from the he-just-disappeared dept.
The fifth NSA whistleblower, or the second Snowden if you prefer, has disappeared without trace as far as my limited Google-fu can tell. The raid reported in the link was conducted by the FBI in late October, but there has been no reporting since of what they found or any subsequent arrests. Is anyone in Soylent-world more aware of what's going on in this case?
Cisco Systems has started releasing security patches for a critical flaw in Adaptive Security Appliance (ASA) firewalls targeted by an exploit linked to the U.S. National Security Agency. The exploit, dubbed ExtraBacon, is one of the tools used by a group that the security industry calls the Equation, believed to be a cyberespionage team tied to the NSA.
ExtraBacon was released earlier this month together with other exploits by one or more individuals who use the name Shadow Brokers. The files were provided as a sample of a larger Equation group toolset the Shadow Brokers outfit has put up for auction.
[...] There is a second Equation exploit in the Shadow Brokers leak that targets ASA software. It is called EpicBanana and exploits a vulnerability that Cisco claims was patched back in 2011 in version 8.4(3). Nevertheless, the company published a new advisory for the flaw in order to increase its visibility. A third exploit, BenignCertain, affects legacy Cisco PIX firewalls that are no longer supported. Cisco investigated the exploit and said only versions 6.x and earlier of the PIX software are affected. Users who still have such devices on their networks should make sure they're running software versions 7.0 and later, which are not affected.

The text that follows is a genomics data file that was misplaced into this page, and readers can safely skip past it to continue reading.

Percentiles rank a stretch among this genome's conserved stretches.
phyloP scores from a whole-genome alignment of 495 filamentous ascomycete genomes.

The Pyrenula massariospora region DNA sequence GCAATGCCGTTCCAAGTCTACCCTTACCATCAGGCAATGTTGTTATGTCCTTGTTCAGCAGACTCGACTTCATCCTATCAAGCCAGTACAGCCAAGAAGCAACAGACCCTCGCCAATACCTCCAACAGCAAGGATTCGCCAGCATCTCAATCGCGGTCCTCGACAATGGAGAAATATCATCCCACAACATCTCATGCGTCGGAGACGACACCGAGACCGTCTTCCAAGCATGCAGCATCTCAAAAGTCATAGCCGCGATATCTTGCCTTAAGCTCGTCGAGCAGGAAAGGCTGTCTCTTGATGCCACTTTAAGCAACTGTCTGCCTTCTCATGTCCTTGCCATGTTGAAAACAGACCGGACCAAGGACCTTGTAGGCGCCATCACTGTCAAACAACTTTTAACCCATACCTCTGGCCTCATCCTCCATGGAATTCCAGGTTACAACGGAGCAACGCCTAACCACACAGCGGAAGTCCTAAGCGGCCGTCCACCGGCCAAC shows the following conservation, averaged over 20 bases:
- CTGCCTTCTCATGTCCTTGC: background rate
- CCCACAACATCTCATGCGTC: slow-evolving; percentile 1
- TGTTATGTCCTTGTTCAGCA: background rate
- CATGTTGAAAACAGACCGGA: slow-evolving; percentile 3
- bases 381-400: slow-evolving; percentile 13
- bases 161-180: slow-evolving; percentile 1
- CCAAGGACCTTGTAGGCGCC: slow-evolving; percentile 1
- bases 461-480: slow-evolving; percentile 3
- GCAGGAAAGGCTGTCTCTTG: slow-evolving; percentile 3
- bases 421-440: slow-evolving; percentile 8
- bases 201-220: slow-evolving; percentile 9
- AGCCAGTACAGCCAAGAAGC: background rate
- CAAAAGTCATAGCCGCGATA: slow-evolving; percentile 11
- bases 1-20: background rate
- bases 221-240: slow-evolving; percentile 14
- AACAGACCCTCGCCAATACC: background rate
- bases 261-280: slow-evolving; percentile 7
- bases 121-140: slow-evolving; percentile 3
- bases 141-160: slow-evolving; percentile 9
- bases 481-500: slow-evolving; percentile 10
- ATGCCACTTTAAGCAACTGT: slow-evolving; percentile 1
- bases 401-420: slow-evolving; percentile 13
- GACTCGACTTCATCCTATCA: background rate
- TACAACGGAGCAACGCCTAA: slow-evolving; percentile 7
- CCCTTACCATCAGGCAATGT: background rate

There is speculation that the hacks are actually leaks from a "second (third?) Snowden". A linguistic analysis of the "broken English" used by the Shadow Brokers determined that the text was written by someone pretending to not know English.
RT is reporting that the FBI have raided the home of a second Intelligence Agency whistleblower.
Investigators recently raided the home of the individual, according to a report published on Monday this week by journalist Michael Isikoff. They had a federal warrant to identify the source of classified documents recently published by The Intercept.
The Intercept was founded to continue reporting on information provided by Snowden, and to provide aggressive and independent adversarial journalism across a wide range of issues, from secrecy, criminal and civil justice abuses and civil liberties violations to media conduct, societal inequality and all forms of financial and political corruption. The editors include Glenn Greenwald and Laura Poitras, key journalists involved in the original Snowden reporting.